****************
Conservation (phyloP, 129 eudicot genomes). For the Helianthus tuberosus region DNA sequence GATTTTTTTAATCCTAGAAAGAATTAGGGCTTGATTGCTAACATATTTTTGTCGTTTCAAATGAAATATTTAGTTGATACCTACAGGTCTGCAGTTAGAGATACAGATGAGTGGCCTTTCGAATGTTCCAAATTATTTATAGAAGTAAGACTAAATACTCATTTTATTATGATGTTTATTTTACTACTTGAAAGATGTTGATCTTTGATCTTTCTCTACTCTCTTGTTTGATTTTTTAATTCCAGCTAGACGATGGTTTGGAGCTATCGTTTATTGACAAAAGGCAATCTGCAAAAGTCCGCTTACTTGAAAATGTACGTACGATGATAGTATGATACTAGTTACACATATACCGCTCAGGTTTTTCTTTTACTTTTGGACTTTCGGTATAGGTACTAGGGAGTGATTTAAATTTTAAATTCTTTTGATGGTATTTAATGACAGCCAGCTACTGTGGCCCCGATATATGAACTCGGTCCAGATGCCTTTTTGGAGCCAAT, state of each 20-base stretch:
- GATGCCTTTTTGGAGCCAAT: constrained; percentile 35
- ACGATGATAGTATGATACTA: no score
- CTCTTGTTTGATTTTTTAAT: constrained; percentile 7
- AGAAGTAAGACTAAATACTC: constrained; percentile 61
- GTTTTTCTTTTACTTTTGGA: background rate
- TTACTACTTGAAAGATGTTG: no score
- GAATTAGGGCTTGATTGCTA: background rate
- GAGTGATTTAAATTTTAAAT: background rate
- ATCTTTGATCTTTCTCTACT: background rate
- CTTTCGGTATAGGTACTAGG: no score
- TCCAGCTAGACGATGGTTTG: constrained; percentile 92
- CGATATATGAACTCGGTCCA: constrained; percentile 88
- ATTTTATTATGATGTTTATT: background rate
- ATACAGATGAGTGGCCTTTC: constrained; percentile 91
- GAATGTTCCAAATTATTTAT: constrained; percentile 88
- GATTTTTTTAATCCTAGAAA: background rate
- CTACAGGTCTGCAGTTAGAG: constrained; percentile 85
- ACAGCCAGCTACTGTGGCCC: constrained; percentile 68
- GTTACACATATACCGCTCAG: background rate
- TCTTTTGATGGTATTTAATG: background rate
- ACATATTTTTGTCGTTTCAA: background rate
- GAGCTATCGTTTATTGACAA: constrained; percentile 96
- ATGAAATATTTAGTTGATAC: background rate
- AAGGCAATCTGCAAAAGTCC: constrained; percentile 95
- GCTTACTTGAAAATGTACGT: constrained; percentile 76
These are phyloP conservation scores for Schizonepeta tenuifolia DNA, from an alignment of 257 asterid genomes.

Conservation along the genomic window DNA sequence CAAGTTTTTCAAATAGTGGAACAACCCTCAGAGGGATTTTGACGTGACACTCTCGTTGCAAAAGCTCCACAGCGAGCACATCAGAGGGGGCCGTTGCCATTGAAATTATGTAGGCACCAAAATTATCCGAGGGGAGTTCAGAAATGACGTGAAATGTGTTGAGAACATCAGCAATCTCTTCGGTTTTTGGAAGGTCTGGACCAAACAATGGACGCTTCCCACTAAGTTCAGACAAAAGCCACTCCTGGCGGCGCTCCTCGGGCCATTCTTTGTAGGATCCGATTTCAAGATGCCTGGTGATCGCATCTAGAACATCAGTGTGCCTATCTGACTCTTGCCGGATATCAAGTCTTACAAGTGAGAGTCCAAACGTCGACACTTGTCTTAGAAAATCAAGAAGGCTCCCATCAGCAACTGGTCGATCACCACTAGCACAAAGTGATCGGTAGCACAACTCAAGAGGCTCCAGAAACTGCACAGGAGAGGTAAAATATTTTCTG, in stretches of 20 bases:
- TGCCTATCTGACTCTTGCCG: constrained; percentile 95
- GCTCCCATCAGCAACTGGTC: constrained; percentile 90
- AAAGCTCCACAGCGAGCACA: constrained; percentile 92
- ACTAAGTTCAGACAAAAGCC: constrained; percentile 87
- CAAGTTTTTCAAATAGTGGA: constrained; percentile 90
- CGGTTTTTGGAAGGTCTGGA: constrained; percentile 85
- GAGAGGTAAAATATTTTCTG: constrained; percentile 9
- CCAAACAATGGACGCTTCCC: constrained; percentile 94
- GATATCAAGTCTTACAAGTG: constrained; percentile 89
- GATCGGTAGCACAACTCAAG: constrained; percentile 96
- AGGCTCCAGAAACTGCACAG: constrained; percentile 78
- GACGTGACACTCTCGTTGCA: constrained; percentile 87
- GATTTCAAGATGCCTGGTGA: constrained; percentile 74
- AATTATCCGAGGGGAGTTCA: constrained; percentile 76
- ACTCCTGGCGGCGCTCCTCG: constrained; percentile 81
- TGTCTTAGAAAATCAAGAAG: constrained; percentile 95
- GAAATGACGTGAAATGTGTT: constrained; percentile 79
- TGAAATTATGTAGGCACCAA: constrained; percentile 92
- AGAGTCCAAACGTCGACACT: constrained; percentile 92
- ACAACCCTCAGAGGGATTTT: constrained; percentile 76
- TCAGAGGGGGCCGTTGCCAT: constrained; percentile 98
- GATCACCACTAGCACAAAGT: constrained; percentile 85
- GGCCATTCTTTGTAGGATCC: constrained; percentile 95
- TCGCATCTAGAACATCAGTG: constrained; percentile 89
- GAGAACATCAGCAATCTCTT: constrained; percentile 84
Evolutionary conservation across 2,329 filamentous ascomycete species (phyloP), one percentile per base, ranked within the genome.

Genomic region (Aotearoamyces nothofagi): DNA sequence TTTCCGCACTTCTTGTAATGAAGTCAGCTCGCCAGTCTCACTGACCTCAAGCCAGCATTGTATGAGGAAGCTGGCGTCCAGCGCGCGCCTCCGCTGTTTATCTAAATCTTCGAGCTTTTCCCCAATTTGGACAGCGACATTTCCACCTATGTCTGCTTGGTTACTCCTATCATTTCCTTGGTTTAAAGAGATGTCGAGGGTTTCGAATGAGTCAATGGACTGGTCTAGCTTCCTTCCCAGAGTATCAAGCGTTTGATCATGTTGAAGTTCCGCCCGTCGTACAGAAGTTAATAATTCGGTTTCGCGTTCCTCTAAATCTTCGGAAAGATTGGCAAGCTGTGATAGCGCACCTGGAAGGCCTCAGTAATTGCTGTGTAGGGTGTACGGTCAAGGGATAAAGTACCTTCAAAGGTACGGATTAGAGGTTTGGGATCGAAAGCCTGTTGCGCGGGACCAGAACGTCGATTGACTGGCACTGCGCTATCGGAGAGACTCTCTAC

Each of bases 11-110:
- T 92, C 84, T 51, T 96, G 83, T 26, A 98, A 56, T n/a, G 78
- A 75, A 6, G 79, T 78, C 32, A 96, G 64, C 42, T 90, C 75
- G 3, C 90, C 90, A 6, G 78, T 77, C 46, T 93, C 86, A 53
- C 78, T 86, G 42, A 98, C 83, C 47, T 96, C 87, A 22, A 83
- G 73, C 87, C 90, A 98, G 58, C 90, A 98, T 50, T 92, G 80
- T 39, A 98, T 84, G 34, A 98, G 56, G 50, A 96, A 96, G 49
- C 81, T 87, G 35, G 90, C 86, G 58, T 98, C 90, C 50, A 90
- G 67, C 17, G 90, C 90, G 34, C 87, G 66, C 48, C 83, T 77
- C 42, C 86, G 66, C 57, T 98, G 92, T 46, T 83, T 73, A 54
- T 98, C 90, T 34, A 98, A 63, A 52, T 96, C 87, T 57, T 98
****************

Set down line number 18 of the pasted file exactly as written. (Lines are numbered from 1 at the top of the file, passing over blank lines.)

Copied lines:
- CTACAGGTCTGCAGTTAGAG: constrained; percentile 85